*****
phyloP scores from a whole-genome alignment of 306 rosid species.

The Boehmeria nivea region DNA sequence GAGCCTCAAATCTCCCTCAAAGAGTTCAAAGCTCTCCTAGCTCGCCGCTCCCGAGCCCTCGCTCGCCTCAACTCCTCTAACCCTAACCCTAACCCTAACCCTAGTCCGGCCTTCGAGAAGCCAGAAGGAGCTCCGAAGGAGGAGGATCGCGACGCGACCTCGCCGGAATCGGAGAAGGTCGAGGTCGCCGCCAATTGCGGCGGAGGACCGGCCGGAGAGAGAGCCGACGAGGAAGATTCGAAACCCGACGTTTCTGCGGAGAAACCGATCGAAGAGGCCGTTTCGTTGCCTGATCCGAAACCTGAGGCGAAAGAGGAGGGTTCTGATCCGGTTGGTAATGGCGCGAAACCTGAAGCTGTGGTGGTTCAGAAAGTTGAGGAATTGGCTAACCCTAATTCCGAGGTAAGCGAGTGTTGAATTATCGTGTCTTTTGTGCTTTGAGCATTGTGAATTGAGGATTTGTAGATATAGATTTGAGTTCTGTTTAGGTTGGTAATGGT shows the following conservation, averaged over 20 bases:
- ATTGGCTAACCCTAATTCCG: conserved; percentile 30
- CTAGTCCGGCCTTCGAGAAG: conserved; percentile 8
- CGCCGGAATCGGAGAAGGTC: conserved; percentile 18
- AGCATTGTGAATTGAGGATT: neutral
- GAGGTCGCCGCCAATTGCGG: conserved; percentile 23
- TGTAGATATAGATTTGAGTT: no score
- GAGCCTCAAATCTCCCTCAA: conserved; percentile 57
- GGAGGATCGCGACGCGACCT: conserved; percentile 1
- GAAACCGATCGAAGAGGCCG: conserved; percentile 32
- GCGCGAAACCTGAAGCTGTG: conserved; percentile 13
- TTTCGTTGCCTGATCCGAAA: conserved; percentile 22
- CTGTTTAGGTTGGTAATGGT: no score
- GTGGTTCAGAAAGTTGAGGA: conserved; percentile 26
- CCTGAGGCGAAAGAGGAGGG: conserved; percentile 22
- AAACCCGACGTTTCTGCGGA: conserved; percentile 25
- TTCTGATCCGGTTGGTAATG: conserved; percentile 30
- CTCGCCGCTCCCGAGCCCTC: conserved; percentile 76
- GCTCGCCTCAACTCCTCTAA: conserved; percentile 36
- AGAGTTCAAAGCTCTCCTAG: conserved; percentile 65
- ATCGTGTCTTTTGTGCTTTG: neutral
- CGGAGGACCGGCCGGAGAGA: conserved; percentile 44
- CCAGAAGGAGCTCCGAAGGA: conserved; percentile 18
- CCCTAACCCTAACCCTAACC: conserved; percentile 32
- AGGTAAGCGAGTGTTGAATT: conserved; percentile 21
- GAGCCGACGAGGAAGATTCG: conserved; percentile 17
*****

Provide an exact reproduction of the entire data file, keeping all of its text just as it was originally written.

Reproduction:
phyloP scores from a whole-genome alignment of 306 rosid species.

The Boehmeria nivea region DNA sequence GAGCCTCAAATCTCCCTCAAAGAGTTCAAAGCTCTCCTAGCTCGCCGCTCCCGAGCCCTCGCTCGCCTCAACTCCTCTAACCCTAACCCTAACCCTAACCCTAGTCCGGCCTTCGAGAAGCCAGAAGGAGCTCCGAAGGAGGAGGATCGCGACGCGACCTCGCCGGAATCGGAGAAGGTCGAGGTCGCCGCCAATTGCGGCGGAGGACCGGCCGGAGAGAGAGCCGACGAGGAAGATTCGAAACCCGACGTTTCTGCGGAGAAACCGATCGAAGAGGCCGTTTCGTTGCCTGATCCGAAACCTGAGGCGAAAGAGGAGGGTTCTGATCCGGTTGGTAATGGCGCGAAACCTGAAGCTGTGGTGGTTCAGAAAGTTGAGGAATTGGCTAACCCTAATTCCGAGGTAAGCGAGTGTTGAATTATCGTGTCTTTTGTGCTTTGAGCATTGTGAATTGAGGATTTGTAGATATAGATTTGAGTTCTGTTTAGGTTGGTAATGGT shows the following conservation, averaged over 20 bases:
- ATTGGCTAACCCTAATTCCG: conserved; percentile 30
- CTAGTCCGGCCTTCGAGAAG: conserved; percentile 8
- CGCCGGAATCGGAGAAGGTC: conserved; percentile 18
- AGCATTGTGAATTGAGGATT: neutral
- GAGGTCGCCGCCAATTGCGG: conserved; percentile 23
- TGTAGATATAGATTTGAGTT: no score
- GAGCCTCAAATCTCCCTCAA: conserved; percentile 57
- GGAGGATCGCGACGCGACCT: conserved; percentile 1
- GAAACCGATCGAAGAGGCCG: conserved; percentile 32
- GCGCGAAACCTGAAGCTGTG: conserved; percentile 13
- TTTCGTTGCCTGATCCGAAA: conserved; percentile 22
- CTGTTTAGGTTGGTAATGGT: no score
- GTGGTTCAGAAAGTTGAGGA: conserved; percentile 26
- CCTGAGGCGAAAGAGGAGGG: conserved; percentile 22
- AAACCCGACGTTTCTGCGGA: conserved; percentile 25
- TTCTGATCCGGTTGGTAATG: conserved; percentile 30
- CTCGCCGCTCCCGAGCCCTC: conserved; percentile 76
- GCTCGCCTCAACTCCTCTAA: conserved; percentile 36
- AGAGTTCAAAGCTCTCCTAG: conserved; percentile 65
- ATCGTGTCTTTTGTGCTTTG: neutral
- CGGAGGACCGGCCGGAGAGA: conserved; percentile 44
- CCAGAAGGAGCTCCGAAGGA: conserved; percentile 18
- CCCTAACCCTAACCCTAACC: conserved; percentile 32
- AGGTAAGCGAGTGTTGAATT: conserved; percentile 21
- GAGCCGACGAGGAAGATTCG: conserved; percentile 17